Nudes can be leaked, either by the person who received them, or by mistake. For example, via the cloud, shared devices, lost phones, or accidental uploads. Sometimes, people who have been trusted with someone’s nudes decide to re-send or share these images online and with others via private messages. When something is posted online it is often difficult to have it completely removed. It is also difficult to have control over who sees it, who has access to it, and who can keep it. Others may screen-shot and save these images without permission, and it can then be impossible to know who has the images, and for what purpose. It is also possible for these images to re-surface later and have impacts on future relationships and employment. It is important that young people are aware of the possible outcomes before choosing to send any kind of sexually explicit pictures.
Tips for young people
- It is important to know the legality behind sending nudes. Ensure you are aware of and fully understand the laws around sending nudes, and the consequences that may apply.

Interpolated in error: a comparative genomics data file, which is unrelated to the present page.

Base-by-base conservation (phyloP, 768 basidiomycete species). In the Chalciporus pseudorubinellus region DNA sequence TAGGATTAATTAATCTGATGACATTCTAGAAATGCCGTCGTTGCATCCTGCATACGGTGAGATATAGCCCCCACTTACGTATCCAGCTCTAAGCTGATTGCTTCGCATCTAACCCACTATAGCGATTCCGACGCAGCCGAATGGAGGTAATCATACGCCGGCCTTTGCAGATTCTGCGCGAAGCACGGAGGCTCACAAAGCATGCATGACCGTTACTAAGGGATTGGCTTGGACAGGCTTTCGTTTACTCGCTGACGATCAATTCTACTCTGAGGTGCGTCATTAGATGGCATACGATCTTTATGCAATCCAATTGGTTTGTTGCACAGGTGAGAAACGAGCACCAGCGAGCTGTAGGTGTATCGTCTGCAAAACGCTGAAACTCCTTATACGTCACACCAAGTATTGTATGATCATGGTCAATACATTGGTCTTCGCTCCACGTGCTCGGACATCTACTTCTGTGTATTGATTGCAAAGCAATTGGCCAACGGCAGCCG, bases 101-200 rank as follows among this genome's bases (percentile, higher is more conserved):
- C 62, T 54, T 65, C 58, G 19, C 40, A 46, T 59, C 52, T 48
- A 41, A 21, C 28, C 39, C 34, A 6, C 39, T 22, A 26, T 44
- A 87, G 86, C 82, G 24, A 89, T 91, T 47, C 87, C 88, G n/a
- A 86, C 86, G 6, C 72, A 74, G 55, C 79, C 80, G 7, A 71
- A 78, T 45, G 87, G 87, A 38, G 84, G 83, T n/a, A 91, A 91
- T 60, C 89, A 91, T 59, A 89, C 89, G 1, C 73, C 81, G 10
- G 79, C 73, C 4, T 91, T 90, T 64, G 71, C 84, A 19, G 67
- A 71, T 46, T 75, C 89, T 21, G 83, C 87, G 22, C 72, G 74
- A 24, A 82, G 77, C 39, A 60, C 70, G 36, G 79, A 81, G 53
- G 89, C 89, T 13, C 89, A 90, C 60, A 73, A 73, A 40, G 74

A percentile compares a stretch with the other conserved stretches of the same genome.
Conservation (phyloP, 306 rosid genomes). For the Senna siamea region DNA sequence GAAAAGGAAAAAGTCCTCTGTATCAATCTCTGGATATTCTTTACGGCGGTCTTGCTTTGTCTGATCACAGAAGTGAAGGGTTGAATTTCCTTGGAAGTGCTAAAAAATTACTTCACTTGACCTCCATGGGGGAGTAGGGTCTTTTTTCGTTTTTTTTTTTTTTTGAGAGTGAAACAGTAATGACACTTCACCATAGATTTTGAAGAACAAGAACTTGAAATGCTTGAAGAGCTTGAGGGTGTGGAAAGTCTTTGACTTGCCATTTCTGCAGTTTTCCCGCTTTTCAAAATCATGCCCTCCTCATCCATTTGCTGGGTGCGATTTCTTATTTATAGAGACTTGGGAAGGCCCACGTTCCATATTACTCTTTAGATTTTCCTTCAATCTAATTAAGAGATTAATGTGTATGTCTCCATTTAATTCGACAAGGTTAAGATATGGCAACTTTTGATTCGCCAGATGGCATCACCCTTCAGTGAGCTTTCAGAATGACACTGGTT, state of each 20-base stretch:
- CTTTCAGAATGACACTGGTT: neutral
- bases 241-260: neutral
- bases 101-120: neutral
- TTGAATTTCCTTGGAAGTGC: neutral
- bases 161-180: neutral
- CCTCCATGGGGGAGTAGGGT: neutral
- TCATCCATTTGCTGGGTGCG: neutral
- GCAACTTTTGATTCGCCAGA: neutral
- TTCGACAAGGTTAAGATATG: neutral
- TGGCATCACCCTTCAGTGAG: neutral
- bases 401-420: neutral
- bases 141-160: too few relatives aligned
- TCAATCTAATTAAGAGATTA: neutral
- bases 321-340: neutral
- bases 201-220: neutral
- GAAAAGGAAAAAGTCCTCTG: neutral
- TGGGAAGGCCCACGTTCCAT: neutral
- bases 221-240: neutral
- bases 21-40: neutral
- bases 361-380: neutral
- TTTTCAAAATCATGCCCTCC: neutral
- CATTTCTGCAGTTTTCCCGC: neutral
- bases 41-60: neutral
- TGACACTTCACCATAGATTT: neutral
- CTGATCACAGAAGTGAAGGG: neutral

- Consent is vital! Before sending any form of sexually explicit material, ensure the person you intend to send it to has consented to receiving it. If they have not consented to seeing these images, this can be considered harassment.
- It is also important to understand that just because someone has sent you their nudes, they have not consented to you sharing them with others. You should not share or post someone else’s nudes without the persons consent.
- You should only send nudes to people you can fully trust.
- If you choose to send nudes, there are things you can do to minimise your risks of being exposed/identified if they end up being shared online. Make sure there is nothing in the image that makes you identifiable (e.g. your face, birthmarks, jewelry, tattoos etc.). It is also important to ensure your background is free of any identifiable features (e.g. photos, posters, mail etc.).